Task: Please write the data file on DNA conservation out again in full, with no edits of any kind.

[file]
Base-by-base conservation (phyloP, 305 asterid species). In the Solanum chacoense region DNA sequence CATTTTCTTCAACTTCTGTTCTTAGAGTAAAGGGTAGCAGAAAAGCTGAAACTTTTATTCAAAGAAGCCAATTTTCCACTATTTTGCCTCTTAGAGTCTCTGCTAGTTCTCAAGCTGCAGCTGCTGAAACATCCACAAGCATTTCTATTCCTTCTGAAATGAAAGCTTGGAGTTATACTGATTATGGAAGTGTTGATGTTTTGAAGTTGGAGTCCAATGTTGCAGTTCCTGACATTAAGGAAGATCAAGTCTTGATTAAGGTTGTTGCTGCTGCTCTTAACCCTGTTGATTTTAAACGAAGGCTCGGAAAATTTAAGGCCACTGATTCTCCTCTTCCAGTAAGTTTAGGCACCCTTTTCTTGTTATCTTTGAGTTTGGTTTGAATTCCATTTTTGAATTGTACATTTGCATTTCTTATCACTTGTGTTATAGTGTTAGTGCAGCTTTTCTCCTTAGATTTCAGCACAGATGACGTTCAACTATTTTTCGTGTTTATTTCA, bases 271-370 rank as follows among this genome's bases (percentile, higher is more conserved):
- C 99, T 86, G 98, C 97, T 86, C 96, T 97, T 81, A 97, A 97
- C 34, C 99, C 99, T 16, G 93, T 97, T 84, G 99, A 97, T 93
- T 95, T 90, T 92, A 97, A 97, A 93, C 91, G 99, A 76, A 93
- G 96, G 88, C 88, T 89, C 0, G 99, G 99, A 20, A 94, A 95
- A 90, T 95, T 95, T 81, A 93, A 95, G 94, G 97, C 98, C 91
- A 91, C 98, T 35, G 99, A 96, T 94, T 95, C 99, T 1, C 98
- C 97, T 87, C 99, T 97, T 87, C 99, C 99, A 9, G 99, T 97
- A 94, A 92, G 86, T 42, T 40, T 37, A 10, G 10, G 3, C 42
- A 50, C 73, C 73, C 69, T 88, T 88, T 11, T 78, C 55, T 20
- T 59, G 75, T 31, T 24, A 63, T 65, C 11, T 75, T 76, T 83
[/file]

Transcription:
Base-by-base conservation (phyloP, 305 asterid species). In the Solanum chacoense region DNA sequence CATTTTCTTCAACTTCTGTTCTTAGAGTAAAGGGTAGCAGAAAAGCTGAAACTTTTATTCAAAGAAGCCAATTTTCCACTATTTTGCCTCTTAGAGTCTCTGCTAGTTCTCAAGCTGCAGCTGCTGAAACATCCACAAGCATTTCTATTCCTTCTGAAATGAAAGCTTGGAGTTATACTGATTATGGAAGTGTTGATGTTTTGAAGTTGGAGTCCAATGTTGCAGTTCCTGACATTAAGGAAGATCAAGTCTTGATTAAGGTTGTTGCTGCTGCTCTTAACCCTGTTGATTTTAAACGAAGGCTCGGAAAATTTAAGGCCACTGATTCTCCTCTTCCAGTAAGTTTAGGCACCCTTTTCTTGTTATCTTTGAGTTTGGTTTGAATTCCATTTTTGAATTGTACATTTGCATTTCTTATCACTTGTGTTATAGTGTTAGTGCAGCTTTTCTCCTTAGATTTCAGCACAGATGACGTTCAACTATTTTTCGTGTTTATTTCA, bases 271-370 rank as follows among this genome's bases (percentile, higher is more conserved):
- C 99, T 86, G 98, C 97, T 86, C 96, T 97, T 81, A 97, A 97
- C 34, C 99, C 99, T 16, G 93, T 97, T 84, G 99, A 97, T 93
- T 95, T 90, T 92, A 97, A 97, A 93, C 91, G 99, A 76, A 93
- G 96, G 88, C 88, T 89, C 0, G 99, G 99, A 20, A 94, A 95
- A 90, T 95, T 95, T 81, A 93, A 95, G 94, G 97, C 98, C 91
- A 91, C 98, T 35, G 99, A 96, T 94, T 95, C 99, T 1, C 98
- C 97, T 87, C 99, T 97, T 87, C 99, C 99, A 9, G 99, T 97
- A 94, A 92, G 86, T 42, T 40, T 37, A 10, G 10, G 3, C 42
- A 50, C 73, C 73, C 69, T 88, T 88, T 11, T 78, C 55, T 20
- T 59, G 75, T 31, T 24, A 63, T 65, C 11, T 75, T 76, T 83